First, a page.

I really enjoy working as both an editor and a designer on my own book projects. It means that I am in the rare and fortunate position of being responsible for and taking care of every single aspect involved in conceiving and making a book, from the theme and content to the layout and design, from the inside to the outside. I start with my initial ideas and begin to develop them, and then I move on to defining and curating the content and implementing the design concept.
With so many different definitions and understandings of the term ‘queer’, did you find it difficult to represent everyone’s perspectives within this book?
The book represents my own definition of queer, which I see as an inclusive umbrella term. With this publication, I have tried my best to present as many different photographers, themes, and perspectives as possible, trusting my intuition over more dogmatic approaches.
How did your own understanding of the term queer change during this process?
I would say that my personal understanding has only become fully formed during the course of this project. My interaction with the photographers, their ideas and their perspectives proved to be extremely valuable. What I’ve learned from this process and from speaking with the contributors is that there is no universal definition of queer.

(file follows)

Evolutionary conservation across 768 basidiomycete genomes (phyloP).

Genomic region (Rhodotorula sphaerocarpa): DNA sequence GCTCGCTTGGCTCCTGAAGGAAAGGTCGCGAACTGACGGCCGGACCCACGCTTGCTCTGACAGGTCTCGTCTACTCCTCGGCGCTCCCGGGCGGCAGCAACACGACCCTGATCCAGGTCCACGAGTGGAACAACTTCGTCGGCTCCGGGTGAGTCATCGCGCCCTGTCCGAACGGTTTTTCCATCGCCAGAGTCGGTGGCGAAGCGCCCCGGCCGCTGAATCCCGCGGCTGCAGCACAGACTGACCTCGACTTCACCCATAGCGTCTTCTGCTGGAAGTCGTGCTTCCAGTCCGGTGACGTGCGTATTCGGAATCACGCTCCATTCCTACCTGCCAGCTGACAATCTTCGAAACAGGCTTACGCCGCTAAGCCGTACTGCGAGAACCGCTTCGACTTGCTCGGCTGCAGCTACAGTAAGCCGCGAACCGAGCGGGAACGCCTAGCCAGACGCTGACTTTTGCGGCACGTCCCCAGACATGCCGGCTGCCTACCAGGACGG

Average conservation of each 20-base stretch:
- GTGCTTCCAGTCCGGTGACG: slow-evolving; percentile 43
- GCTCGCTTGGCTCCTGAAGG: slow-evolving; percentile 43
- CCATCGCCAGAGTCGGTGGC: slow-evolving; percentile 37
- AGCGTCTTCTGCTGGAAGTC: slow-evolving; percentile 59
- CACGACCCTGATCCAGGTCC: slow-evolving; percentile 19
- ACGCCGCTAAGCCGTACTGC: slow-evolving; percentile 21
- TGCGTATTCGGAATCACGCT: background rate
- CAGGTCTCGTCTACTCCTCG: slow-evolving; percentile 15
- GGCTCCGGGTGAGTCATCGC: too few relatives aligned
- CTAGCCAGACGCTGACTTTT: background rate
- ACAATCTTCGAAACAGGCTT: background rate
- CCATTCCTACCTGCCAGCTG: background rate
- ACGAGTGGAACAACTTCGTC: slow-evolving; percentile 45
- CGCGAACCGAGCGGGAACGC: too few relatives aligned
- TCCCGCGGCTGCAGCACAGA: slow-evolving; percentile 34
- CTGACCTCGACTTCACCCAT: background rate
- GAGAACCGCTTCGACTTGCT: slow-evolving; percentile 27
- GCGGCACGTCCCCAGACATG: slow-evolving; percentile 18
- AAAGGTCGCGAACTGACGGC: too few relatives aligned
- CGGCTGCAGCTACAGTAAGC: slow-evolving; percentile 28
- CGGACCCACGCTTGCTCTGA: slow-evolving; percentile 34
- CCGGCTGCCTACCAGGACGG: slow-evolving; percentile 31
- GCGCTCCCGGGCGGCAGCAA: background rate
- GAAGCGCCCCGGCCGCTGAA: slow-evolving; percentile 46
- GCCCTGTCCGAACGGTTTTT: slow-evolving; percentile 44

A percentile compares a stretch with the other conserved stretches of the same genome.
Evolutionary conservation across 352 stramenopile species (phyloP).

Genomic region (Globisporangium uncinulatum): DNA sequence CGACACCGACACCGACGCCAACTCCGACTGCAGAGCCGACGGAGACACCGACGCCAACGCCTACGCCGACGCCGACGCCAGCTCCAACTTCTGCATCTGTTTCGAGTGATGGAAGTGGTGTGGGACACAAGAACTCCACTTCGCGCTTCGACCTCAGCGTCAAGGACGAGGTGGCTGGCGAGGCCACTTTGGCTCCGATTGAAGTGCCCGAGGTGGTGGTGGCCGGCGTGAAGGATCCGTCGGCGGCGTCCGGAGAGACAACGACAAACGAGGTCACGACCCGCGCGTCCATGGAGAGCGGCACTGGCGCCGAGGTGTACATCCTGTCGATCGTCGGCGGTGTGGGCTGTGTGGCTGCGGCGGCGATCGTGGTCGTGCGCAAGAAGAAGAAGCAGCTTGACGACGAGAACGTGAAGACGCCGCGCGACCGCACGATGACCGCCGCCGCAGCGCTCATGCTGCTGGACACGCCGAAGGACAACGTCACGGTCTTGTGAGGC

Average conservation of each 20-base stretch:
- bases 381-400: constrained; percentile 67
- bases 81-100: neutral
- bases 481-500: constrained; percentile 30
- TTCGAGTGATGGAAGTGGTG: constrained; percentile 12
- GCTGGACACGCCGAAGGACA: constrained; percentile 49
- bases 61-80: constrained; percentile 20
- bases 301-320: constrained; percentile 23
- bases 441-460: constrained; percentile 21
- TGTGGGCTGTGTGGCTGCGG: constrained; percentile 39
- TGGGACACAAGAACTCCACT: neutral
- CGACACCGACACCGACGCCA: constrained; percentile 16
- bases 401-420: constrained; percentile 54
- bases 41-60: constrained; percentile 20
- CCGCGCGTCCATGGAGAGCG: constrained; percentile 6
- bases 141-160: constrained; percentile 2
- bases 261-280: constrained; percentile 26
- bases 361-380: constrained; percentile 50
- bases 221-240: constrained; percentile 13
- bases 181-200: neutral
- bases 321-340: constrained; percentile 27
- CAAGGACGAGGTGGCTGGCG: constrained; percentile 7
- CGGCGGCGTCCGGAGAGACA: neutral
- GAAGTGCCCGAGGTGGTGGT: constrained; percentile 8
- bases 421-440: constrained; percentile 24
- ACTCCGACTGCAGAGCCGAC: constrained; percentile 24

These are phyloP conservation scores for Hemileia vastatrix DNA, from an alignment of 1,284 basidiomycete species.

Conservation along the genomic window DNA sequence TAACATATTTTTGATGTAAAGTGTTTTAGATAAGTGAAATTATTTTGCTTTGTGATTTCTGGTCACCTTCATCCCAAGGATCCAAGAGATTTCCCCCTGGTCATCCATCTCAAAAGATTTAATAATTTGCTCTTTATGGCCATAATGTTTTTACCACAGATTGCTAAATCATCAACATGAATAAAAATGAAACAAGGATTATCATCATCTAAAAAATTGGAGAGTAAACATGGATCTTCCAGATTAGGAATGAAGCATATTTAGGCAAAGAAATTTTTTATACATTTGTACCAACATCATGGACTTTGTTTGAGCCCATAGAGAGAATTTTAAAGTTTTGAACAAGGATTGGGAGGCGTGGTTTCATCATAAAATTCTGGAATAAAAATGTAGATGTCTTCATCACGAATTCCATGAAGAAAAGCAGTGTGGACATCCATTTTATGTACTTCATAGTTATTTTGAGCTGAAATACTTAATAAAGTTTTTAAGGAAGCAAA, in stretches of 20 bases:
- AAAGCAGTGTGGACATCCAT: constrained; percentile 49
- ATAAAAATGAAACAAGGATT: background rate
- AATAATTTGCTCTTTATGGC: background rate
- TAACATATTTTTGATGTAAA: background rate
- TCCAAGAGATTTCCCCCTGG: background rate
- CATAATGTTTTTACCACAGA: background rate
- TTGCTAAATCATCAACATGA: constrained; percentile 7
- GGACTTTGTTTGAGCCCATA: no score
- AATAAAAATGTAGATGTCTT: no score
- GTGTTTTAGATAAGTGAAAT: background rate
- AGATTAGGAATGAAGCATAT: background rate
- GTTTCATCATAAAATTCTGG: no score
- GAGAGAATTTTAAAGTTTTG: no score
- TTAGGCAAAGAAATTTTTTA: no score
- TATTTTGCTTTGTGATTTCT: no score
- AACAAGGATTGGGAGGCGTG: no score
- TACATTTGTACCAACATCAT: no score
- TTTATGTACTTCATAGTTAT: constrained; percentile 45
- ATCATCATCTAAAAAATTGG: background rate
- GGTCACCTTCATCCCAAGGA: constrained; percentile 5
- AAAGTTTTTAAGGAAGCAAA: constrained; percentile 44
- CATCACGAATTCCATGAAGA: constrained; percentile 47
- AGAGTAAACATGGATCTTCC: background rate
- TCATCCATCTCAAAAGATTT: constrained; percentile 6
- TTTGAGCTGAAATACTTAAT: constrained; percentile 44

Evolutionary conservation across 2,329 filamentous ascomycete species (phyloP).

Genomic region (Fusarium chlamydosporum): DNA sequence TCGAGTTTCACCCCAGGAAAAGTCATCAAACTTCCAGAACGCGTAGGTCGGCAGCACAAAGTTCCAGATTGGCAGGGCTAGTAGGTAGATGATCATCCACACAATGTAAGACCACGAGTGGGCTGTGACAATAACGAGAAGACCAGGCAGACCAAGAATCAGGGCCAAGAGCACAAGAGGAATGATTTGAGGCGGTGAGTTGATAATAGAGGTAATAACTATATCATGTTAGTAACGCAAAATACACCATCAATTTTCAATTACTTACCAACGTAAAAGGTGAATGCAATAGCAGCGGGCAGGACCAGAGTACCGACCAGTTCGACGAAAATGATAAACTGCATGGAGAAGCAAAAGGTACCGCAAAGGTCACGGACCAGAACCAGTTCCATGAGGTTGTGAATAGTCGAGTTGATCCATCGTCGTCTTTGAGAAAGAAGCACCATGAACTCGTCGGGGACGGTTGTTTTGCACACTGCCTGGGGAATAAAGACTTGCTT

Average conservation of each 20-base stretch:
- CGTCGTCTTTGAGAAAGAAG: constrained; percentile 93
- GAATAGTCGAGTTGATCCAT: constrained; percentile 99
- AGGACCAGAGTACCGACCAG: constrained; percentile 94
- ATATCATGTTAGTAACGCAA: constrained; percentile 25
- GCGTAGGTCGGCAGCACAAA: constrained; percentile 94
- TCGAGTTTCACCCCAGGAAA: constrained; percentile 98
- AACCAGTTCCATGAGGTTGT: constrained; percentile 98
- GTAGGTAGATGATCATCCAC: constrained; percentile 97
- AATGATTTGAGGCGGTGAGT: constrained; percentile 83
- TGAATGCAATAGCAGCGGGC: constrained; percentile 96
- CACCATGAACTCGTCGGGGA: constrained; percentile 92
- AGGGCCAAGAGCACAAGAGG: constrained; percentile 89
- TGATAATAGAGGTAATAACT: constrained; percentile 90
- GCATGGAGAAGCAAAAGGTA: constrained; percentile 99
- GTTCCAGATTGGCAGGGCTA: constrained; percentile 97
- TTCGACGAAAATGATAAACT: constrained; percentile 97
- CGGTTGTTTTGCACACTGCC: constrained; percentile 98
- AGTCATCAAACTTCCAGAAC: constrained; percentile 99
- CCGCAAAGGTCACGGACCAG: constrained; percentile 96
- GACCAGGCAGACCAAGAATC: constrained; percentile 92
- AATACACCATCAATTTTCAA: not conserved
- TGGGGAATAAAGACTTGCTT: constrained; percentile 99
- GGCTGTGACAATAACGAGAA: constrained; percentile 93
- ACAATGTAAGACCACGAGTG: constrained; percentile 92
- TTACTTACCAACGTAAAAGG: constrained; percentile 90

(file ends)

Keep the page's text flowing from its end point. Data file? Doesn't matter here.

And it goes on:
You’ve talked in the past of the “corrupting but affirmative power of pornography” within the queer community – can you expand on this?
Pornography has always been a part of queer culture; it’s a part of “normative” culture as well, but the queer community has always been more open to it. Think of Robert Mapplethorpe, who turned pornographic imagery into fabulous, aesthetic photographs. Of course, the situation today is very different; everybody can watch porn online. This has had an impact on society and has in turn changed the approach of queer photographers. This approach is just one way among many others of exploring queer imagery.
Do you think that photography as a medium is a particularly important outlet for queer culture?
I think every artistic medium is important and useful in communicating queer culture. But photography is perhaps one of the easiest to relate to, especially for people who are not familiar with the art world in general. It is a very valuable medium that can reach lots of people and new audiences.
Can you speak on the future of queer photography?
I think I can speak more about my own wishes and hopes for the future of queer photography: I hope that it will continue to gain recognition outside of the queer community, and I hope that it will never lose its fierce attitude.
new queer photography, Benjamin Wolbergs (Verlag Kettler, 2020) is available to purchase here.